Erik Linstrum, "Age of Emergency: Living with Violence at the End of the British Empire" (Oxford UP, 2023)
Manage episode 377256429 series 3427390
When uprisings against colonial rule broke out across the world after 1945, Britain responded with overwhelming and brutal force. Although this period has conventionally been dubbed "postwar," it was punctuated by a succession of hard-fought, long-running conflicts that were geographically diffuse, morally ambiguous, and impervious to neat endings or declarations of victory. Ruthless counterinsurgencies in Malaya, Kenya, and Cyprus rippled through British society, molding a home front defined not by the mass mobilization of resources, but by sentiments of uneasiness and the justifications they generated.
Age of Emergency: Living with Violence at the End of the British Empire (Oxford UP, 2023) traces facts and feelings about violence as torture, summary executions, collective punishments, and other ruthless methods were employed in "states of emergency." It examines how Britons at home learned to live with colonial warfare by examining activist campaigns, soldiers' letters, missionary networks, newspaper stories, television dramas, sermons, novels, and plays. As knowledge of brutality spread, so did the tactics of accommodation aimed at undermining it. Some contemporaries cast doubt on facts about violence. Others stressed the unanticipated consequences of intervening to stop it. Still others aestheticized violence by celebrating visions of racial struggle or dramatizing the grim fatalism of dirty wars. Through their voices, Erik Linstrum narrates what violence looked, heard, and felt like as an empire ended, a history with unsettling echoes in our own time.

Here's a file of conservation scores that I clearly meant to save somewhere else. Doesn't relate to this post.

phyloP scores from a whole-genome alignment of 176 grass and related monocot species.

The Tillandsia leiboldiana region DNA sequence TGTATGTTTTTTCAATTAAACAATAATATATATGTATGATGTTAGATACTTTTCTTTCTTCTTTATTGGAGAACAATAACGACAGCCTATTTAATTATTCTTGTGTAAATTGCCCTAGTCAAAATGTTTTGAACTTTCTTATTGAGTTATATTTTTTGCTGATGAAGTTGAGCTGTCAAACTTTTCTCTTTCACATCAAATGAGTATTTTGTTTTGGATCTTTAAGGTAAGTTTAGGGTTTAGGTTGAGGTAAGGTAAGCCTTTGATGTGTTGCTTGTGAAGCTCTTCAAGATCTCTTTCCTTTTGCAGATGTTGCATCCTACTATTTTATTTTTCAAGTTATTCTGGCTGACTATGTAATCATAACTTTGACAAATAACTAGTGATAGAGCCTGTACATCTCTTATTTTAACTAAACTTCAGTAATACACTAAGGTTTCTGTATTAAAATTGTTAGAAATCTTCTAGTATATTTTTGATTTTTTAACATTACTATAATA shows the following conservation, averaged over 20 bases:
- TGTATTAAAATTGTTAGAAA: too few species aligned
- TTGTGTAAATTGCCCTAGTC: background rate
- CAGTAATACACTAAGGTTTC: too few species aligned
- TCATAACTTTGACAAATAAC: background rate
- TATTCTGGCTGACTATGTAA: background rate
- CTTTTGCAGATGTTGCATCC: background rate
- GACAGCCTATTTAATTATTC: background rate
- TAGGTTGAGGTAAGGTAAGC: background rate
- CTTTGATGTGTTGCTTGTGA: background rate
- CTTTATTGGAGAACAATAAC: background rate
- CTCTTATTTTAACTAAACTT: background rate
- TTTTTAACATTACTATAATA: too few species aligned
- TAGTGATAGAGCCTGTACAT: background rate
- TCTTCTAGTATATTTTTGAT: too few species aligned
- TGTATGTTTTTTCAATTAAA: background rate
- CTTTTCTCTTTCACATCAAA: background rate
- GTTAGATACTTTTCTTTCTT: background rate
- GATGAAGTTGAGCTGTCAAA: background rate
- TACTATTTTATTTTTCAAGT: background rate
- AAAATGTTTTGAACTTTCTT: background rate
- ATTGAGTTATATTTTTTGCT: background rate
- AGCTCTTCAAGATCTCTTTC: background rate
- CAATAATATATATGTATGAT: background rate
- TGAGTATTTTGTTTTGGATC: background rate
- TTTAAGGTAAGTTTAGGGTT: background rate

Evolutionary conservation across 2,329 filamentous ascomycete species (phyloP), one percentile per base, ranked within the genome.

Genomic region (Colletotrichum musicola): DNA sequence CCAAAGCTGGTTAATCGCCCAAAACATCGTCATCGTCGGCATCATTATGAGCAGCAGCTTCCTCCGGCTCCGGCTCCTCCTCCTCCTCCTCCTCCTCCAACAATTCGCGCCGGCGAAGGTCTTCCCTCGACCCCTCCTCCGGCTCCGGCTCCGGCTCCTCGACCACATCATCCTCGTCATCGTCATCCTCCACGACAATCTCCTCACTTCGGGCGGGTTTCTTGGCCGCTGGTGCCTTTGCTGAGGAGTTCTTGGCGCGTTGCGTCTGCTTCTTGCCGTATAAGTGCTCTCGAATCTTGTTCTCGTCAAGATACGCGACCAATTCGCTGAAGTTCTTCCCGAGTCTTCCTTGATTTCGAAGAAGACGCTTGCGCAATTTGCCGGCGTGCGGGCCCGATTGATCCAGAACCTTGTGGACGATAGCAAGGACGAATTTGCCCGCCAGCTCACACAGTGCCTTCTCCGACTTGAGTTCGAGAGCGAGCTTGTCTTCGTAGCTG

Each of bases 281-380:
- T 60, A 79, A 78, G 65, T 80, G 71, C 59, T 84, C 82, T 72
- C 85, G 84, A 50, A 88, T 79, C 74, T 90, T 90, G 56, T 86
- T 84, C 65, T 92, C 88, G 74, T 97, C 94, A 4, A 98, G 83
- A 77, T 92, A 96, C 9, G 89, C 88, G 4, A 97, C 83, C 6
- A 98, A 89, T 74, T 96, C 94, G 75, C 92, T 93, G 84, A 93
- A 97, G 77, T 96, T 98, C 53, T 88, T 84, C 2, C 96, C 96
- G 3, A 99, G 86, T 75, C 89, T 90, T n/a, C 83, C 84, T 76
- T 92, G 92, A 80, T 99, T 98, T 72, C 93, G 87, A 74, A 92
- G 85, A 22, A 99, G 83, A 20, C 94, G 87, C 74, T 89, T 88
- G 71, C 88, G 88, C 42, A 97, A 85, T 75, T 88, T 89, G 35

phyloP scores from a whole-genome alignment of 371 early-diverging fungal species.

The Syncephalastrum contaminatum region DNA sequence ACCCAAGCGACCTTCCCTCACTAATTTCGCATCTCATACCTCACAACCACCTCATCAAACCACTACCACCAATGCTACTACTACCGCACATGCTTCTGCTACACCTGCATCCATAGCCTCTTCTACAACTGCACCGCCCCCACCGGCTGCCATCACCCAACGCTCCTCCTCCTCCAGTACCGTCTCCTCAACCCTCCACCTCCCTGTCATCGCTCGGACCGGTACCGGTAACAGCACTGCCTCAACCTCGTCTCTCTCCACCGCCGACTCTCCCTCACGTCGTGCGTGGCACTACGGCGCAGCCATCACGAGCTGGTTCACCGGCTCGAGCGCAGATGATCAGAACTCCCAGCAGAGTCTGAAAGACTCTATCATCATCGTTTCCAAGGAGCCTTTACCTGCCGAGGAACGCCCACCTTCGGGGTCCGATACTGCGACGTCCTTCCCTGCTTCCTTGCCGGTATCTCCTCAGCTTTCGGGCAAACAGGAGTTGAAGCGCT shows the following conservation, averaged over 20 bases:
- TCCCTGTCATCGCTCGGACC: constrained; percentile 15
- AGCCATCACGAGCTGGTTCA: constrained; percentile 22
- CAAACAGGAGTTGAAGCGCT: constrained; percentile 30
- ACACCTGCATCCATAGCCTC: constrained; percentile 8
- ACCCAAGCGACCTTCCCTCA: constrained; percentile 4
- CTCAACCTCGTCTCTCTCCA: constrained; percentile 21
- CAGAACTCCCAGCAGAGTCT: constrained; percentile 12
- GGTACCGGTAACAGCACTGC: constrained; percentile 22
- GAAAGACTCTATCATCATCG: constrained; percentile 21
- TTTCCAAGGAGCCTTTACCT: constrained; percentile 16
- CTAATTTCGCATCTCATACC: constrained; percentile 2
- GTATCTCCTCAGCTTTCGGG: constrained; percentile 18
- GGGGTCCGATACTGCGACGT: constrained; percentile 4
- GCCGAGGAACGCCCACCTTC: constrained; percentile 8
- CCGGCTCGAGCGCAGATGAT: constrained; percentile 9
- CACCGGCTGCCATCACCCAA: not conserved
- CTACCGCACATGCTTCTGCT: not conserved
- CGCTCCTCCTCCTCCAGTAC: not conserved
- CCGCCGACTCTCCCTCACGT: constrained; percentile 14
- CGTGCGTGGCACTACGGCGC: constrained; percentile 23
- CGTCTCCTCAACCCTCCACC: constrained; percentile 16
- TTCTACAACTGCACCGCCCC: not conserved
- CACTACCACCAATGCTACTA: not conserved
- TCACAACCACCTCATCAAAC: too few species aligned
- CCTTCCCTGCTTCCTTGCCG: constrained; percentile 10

Vividly analyzing how far-off atrocities became domestic problems, Age of Emergency shows that the compromising entanglements of war extended far beyond the conflict zones of empire.
Ran Zwigenberg is an associate professor at Pennsylvania State University.
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